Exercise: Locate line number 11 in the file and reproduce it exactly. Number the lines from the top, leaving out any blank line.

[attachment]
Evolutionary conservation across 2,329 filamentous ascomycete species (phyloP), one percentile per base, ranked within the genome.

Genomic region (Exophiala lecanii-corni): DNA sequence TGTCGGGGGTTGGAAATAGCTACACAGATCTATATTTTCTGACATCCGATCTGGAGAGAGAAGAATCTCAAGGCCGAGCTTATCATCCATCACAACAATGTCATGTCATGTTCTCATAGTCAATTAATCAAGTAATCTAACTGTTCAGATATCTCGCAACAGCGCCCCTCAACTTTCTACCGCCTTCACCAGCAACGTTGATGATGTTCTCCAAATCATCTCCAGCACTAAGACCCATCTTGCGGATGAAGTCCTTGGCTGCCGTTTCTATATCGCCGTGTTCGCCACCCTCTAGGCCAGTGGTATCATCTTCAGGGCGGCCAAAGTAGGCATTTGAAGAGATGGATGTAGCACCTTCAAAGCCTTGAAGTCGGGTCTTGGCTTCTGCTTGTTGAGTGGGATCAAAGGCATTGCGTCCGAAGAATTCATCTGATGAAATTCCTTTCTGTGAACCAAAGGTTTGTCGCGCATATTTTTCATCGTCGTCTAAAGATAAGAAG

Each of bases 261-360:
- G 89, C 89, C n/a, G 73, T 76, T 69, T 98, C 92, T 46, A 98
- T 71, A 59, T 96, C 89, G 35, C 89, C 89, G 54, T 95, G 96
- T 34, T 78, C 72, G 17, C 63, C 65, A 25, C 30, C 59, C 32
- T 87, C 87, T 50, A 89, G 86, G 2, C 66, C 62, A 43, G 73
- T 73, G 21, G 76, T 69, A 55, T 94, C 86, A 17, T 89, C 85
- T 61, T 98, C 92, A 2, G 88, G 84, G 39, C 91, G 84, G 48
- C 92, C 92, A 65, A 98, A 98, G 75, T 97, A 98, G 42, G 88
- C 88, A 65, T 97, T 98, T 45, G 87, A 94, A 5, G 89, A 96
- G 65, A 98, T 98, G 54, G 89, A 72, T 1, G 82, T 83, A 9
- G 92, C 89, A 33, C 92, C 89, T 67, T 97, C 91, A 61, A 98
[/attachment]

- C 88, A 65, T 97, T 98, T 45, G 87, A 94, A 5, G 89, A 96